Morris is a coach with extensive ties to the state of Texas, so he could be a prime candidate for any openings (Texas A&M?) in the Lone Star State this offseason. After spending from 1994-09 in the high school ranks, he was hired to call the plays at Tulsa in 2010. Under Morris’ watch, the Golden Hurricane averaged 41.4 points a game that season. Morris became Clemson’s play-caller in 2011 and remained in Death Valley through 2014. His hire and development of the offense was a big reason why the Tigers won 42 games from 2011-14. Morris inherited a struggling SMU program in 2015 but has brought steady improvement to Dallas. The Mustangs are 13-19 over the last three years but finished 5-7 last season and are 6-2 through eight games in 2017.
Dan Mullen, head coach, Mississippi State
Mullen already has a connection to this job. Former Mississippi State athletic director Scott Stricklin was hired in the same role at Florida last September. Whether or not that plays any role (good or bad) in this hire is uncertain, but Mullen would be an outstanding hire for the Gators. Mississippi State is the toughest job in the SEC West, yet the Bulldogs have been to seven consecutive bowl games and posted winning records in six out of the last seven years. Additionally, this program won 10 games, ranked No. 1 in the first CFB Playoff rankings and earned a trip to the Orange Bowl in 2014. The Pennsylvania native worked under Urban Meyer in Gainesville from 2005-08 and also has stops on his resume from stints at Utah, Bowling Green and Notre Dame. Mullen has a strong background on offense and a track record of developing quarterbacks. That’s a huge need in Gainesville right now.
Mike Norvell, head coach, Memphis
Norvell picked up where Justin Fuente left off and has Memphis poised to finish in the top 25 this season. The Tigers went 8-5 in Norvell’s debut and are off to a 7-1 start in 2017. Overall, Memphis is 15-6 under Norvell and is the frontrunner to win the AAC’s West Division this season. Prior to taking over as the head coach at Memphis, Norvell worked under Todd Graham at Arizona State as the offensive coordinator from 2012-15 and also at Pitt (2011) and Tulsa (2007-10). Norvell is one of college football’s youngest coaches at age 36. And he’s also one of the nation’s top minds on offense.
Charlie Strong, head coach, USF
Strong has ties to Florida from previous stints in 1991-94 and again from 2003-09. The Arkansas native inherited a Louisville program in need of repair and guided the Cardinals to a 37-15 record from 2010-13. During that span, the Cardinals went to four bowl games and won 23 contests over the final two seasons. Strong was hired at Texas in 2014 and went 16-21 over three years. While Strong was a bad fit in Austin, he’s a proven head coach at Louisville and is 7-1 through eight games at USF. He’s also a good recruiter and has extensive connections to the state of Florida.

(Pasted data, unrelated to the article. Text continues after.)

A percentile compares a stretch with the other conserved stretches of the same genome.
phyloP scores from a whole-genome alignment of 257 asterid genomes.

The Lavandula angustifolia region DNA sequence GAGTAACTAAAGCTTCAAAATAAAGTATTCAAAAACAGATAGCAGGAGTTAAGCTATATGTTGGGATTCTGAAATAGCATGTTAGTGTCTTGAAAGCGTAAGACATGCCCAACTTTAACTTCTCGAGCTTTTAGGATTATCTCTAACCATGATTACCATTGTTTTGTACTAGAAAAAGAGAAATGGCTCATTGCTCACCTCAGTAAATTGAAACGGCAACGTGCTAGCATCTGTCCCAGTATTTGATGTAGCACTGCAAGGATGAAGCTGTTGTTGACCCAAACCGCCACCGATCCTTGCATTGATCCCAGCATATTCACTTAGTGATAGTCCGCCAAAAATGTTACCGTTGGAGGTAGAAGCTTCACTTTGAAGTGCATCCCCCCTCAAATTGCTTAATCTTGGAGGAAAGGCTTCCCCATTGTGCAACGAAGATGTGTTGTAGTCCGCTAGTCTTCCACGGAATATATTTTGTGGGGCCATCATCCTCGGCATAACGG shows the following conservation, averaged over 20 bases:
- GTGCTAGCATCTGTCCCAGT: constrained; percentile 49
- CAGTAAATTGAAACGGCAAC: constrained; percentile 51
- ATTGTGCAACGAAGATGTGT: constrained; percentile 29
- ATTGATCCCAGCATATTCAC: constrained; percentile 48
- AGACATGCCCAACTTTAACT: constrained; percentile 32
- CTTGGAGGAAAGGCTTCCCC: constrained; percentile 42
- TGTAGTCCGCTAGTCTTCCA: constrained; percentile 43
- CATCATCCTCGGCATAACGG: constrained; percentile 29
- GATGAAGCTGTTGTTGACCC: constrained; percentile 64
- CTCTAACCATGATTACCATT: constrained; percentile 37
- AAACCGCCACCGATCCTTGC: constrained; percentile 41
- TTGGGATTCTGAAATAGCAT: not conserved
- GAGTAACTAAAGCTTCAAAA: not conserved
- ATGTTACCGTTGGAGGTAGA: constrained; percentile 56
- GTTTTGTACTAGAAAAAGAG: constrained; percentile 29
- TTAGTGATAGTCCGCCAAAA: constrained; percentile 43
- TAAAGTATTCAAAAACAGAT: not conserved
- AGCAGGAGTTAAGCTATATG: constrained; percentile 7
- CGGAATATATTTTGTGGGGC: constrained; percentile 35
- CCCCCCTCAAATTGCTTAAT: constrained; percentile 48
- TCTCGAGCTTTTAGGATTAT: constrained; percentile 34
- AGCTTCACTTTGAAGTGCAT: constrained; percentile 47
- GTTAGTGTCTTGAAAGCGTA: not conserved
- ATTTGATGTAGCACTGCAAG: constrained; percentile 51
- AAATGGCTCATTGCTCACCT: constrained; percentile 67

Longshots…But Worth a Mention
Dino Babers, head coach, Syracuse
Babers is one of college football’s top minds on offense and has brought steady improvement to Syracuse in his two seasons at the helm. The Orange are 8-12 under Babers and have already matched last year’s win total (four) through eight contests in 2017. Prior to Syracuse, Babers went 18-9 at Bowling Green and 19-7 at Eastern Illinois. While there may be some interest from Florida, it seems unlikely he will leave after this year.
Matt Campbell, head coach, Iowa State
Iowa State has showed marked improvement under Campbell’s watch. After a successful stint at Toledo, Campbell went 3-9 in his debut at Iowa State in 2016 and is off to a 6-2 start in 2017. He’s a good recruiter and has a track record of success on offense, which would be appealing to Florida. However, it seems like a longshot Campbell will leave Iowa State.
Justin Fuente, head coach, Virginia Tech
It’s probably a safe bet to assume Fuente’s name will come up in connection with openings this offseason. After all, he’s 43-28 as a head coach since 2012 and is 17-5 through two years at Virginia Tech. However, Fuente is comfortable in Blacksburg and not likely to leave anytime soon.
Bob Stoops, former Oklahoma head coach
Stoops retired as Oklahoma’s head coach prior to the 2017 season. He appears to have no interest in a return to the sidelines, but Florida has to at least check.